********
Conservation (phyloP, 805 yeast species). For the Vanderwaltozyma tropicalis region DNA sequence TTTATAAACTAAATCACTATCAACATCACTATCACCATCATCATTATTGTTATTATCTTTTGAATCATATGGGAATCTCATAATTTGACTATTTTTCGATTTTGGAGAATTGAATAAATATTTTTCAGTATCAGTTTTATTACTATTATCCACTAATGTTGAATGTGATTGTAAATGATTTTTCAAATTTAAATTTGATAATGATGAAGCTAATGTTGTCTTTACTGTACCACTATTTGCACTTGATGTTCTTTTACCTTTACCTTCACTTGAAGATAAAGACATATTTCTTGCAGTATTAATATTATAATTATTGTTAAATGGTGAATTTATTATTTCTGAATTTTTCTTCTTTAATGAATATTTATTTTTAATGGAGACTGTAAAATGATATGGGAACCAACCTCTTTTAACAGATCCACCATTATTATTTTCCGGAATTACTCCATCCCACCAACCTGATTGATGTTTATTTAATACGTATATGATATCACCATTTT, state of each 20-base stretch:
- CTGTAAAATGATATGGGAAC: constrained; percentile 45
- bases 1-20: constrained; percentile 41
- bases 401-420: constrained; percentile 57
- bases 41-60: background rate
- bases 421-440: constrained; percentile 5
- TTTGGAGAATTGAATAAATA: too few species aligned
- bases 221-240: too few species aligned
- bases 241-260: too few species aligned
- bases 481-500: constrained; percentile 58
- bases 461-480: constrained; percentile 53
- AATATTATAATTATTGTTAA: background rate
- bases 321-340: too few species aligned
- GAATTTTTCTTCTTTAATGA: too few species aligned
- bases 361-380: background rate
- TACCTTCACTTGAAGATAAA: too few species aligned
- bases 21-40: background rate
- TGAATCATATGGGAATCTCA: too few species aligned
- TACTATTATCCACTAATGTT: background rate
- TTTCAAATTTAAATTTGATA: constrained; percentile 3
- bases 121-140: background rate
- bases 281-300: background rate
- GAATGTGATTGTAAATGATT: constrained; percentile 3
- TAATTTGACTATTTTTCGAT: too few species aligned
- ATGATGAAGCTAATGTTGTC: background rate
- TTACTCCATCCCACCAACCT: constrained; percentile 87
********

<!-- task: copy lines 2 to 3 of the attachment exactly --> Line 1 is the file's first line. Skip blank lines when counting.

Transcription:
- CTGTAAAATGATATGGGAAC: constrained; percentile 45
- bases 1-20: constrained; percentile 41